Article | Published:

Genome-wide CRISPR screens reveal synthetic lethality of RNASEH2 deficiency and ATR inhibition

Oncogene (2018) | Download Citation


Ataxia telangiectasia mutated and RAD3 related (ATR) protein kinase plays critical roles in ensuring DNA replication, DNA repair, and cell cycle control in response to replication stress, making ATR inhibition a promising therapeutic strategy for cancer treatment. To identify genes whose loss makes tumor cells hypersensitive to ATR inhibition, we performed CRISPR/Cas9-based whole-genome screens in 3 independent cell lines treated with a highly selective ATR inhibitor, AZD6738. These screens uncovered a comprehensive genome-wide profile of ATR inhibitor sensitivity. From the candidate genes, we demonstrated that RNASEH2 deficiency is synthetic lethal with ATR inhibition both in vitro and in vivo. RNASEH2-deficient cells exhibited elevated levels of DNA damage and, when treated with AZD6738, underwent apoptosis (short-time treated) or senescence (long-time treated). Notably, RNASEH2 deficiency is frequently found in prostate adenocarcinoma; we found decreased RNASEH2B protein levels in prostate adenocarcinoma patient-derived xenograft (PDX) samples. Our findings suggest that ATR inhibition may be beneficial for cancer patients with reduced levels of RNASEH2 and that RNASEH2 merits further exploration as a potential biomarker for ATR inhibitor-based therapy.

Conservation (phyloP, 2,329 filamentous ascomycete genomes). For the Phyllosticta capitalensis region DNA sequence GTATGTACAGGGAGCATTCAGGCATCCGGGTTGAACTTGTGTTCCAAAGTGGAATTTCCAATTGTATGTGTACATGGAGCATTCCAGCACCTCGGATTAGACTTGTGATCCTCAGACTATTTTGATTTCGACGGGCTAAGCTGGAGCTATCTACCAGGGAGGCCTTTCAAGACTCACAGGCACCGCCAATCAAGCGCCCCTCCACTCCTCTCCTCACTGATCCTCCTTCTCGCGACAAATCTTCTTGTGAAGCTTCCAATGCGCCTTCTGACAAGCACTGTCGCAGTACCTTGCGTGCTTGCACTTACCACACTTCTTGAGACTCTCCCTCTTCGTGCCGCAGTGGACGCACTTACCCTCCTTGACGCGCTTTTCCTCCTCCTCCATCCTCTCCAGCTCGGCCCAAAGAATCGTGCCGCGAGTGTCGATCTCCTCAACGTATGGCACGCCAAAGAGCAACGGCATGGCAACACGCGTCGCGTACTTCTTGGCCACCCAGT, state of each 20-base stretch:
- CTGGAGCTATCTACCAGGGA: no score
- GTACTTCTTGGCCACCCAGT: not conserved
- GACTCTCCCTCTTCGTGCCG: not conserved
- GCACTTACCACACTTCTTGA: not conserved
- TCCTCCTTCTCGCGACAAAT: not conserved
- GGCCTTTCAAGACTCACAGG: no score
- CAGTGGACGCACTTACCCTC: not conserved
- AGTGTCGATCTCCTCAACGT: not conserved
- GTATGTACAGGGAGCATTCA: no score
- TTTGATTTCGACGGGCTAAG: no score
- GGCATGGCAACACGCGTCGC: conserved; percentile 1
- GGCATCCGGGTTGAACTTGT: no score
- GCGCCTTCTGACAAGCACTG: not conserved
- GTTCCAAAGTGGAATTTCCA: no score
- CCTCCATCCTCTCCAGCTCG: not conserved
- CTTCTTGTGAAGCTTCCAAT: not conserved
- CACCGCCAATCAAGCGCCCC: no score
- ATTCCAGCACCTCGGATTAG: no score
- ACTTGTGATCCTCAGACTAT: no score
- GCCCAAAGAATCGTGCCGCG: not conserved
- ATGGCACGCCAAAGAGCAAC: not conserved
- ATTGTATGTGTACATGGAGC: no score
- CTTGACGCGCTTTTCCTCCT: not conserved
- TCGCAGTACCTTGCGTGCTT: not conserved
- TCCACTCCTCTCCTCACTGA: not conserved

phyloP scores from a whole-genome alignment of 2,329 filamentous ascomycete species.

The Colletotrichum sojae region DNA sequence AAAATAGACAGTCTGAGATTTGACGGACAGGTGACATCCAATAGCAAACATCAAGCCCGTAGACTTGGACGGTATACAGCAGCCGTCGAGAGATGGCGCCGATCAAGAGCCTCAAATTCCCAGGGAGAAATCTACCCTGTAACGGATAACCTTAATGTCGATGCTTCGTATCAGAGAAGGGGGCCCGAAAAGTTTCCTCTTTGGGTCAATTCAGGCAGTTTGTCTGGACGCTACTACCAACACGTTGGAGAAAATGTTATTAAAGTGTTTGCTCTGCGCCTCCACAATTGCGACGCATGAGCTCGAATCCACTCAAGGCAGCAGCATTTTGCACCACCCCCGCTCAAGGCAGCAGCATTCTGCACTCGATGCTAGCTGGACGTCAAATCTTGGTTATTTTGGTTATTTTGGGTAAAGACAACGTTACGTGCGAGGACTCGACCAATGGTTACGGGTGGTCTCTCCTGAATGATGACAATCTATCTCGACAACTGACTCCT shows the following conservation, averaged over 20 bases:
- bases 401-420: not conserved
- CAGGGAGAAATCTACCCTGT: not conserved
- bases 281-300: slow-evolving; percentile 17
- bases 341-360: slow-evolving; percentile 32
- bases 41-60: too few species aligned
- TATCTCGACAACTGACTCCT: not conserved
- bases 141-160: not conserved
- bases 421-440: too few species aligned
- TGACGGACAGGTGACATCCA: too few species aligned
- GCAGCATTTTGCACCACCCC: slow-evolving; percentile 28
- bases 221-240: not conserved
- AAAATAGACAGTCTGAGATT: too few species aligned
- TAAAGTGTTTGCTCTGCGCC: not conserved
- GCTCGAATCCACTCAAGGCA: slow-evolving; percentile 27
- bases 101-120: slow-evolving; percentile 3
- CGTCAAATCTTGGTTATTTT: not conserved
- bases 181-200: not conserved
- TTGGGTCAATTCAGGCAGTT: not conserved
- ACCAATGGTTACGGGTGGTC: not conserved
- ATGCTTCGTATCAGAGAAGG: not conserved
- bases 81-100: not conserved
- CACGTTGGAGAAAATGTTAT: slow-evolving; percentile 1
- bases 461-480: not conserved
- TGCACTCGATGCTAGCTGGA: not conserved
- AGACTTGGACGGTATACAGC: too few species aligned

Access optionsAccess options

Rent or Buy article

Get time limited or full article access on ReadCube.


All prices are NET prices.

Data availability

All relevant data not presented in the main figures or Supplementary Data are available from the authors.


  1. 1.

    Saldivar JC, Cortez D, Cimprich KA. The essential kinase ATR: ensuring faithful duplication of a challenging genome. Nat Rev Mol Cell Biol. 2017;18:622–36.

  2. 2.

    Keszthelyi A, Minchell NE, Baxter J. The causes and consequences of topological stress during DNA replication. Genes (Basel). 2016;7:pii: E134.

  3. 3.

    Zeman MK, Cimprich KA. Causes and consequences of replication stress. Nat Cell Biol. 2014;16:2–9.